Jan. 15 (UPI) — A former acting inspector general for the U.S. Department of Homeland Security has pleaded guilty to stealing government software in a scheme to defraud the U.S. government, the Justice Department announced.
Charles Edwards, 61, of Sandy Spring, Md., who worked as acting inspector general under the Obama administration, was accused of stealing government software from his former office, so his company, Delta Business Solutions, could sell a case management system to government agencies, according to court documents, cited by the Justice Department on Friday
The theft occurred between 2015 until 2017, according to a department release.
Edwards pleaded guilty Friday in the U.S. District Court for the District of Columbia to federal charges stemming from the scheme, including conspiracy to commit theft of government property and theft of government property, and he will be sentenced at a later date, the DOJ said in the statement.
Prior to working for DHS-OIG from 2008 to 2013, Edwards had worked for the U.S. Postal Service-OIG, which gave him access to both agencies software systems, including “personally identifying information of DHS and USPS employees,” the Justice Department noted.
“Today Mr. Edwards accepted responsibility for having unauthorized possession of the case management system that he himself helped build when he was with the federal government,” Edwards’ attorney, Courtney Forrest, said in a statement to The Hill. “While he had no intent to harm anyone — in fact he was trying to build a better system for the government — he understands that his possession of the system and the sensitive data within it as a private citizen was inappropriate and sincerely regrets his error in judgment.”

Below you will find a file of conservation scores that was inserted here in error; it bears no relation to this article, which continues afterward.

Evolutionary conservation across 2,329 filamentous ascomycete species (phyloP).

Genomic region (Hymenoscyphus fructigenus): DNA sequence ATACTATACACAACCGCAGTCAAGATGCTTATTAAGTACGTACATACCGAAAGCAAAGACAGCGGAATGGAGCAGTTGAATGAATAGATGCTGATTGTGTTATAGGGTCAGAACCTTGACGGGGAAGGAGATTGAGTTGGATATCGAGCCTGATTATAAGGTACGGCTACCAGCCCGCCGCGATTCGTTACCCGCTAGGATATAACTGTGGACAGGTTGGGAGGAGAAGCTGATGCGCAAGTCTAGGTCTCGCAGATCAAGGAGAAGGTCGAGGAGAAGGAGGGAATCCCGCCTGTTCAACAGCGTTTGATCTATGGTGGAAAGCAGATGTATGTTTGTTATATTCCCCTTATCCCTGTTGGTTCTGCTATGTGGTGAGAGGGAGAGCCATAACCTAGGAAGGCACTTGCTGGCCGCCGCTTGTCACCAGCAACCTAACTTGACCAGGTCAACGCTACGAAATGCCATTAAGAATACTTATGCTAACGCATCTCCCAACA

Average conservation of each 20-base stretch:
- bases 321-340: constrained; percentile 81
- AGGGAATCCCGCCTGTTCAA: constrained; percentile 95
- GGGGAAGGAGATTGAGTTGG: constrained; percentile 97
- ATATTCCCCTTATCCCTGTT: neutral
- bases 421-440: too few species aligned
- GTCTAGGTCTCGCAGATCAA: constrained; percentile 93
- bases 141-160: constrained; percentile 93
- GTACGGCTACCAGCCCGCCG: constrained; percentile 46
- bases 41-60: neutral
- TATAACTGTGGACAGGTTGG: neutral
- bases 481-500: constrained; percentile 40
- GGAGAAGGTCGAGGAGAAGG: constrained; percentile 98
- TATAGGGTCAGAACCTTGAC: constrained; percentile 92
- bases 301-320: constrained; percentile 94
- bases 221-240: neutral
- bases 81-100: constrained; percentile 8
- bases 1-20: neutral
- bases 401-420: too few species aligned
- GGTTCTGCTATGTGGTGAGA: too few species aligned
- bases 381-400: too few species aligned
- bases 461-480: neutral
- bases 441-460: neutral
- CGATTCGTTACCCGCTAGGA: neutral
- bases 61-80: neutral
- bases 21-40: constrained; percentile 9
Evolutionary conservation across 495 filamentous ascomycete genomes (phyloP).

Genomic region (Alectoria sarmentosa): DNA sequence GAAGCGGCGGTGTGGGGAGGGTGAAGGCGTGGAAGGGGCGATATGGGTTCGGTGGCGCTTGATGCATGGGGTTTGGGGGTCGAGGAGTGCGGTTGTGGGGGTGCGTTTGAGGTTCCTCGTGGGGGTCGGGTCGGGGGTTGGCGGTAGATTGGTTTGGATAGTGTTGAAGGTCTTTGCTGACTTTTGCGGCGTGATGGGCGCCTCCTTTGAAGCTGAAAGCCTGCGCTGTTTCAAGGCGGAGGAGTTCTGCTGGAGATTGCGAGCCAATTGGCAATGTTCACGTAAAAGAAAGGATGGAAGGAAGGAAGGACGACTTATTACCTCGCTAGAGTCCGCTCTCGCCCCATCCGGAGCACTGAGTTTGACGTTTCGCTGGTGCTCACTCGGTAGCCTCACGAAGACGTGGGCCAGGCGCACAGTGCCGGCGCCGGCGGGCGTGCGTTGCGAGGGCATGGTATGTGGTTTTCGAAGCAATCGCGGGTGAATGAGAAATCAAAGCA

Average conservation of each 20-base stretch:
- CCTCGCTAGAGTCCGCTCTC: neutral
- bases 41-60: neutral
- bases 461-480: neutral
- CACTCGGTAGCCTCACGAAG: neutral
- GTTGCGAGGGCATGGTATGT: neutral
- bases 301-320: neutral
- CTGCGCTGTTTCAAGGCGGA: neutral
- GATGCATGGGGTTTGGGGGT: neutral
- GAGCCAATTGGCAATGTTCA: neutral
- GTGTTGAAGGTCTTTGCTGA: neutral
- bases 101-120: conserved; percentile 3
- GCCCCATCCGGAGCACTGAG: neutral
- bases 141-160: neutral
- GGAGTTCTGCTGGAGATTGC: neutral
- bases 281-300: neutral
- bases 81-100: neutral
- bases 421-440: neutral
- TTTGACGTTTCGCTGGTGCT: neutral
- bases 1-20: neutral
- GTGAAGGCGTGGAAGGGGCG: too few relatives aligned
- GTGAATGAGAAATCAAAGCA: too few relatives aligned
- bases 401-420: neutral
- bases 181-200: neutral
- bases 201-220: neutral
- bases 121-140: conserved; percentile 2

A second defendant in the case, Murali Venkata, 56, of Aldie, Va., has pleaded not guilty and his case is pending.
Edwards resigned as acting inspector general in December 2013 amid allegations of misuse of office.
Among the allegations related to misuse of office, whistleblowers accused him of violating anti-nepotism law by employing his wife and retaliating against employees who resisted misconduct, The Hill previously reported.
“I will defend myself against these personal attacks,” Edwards told The Hill at the time.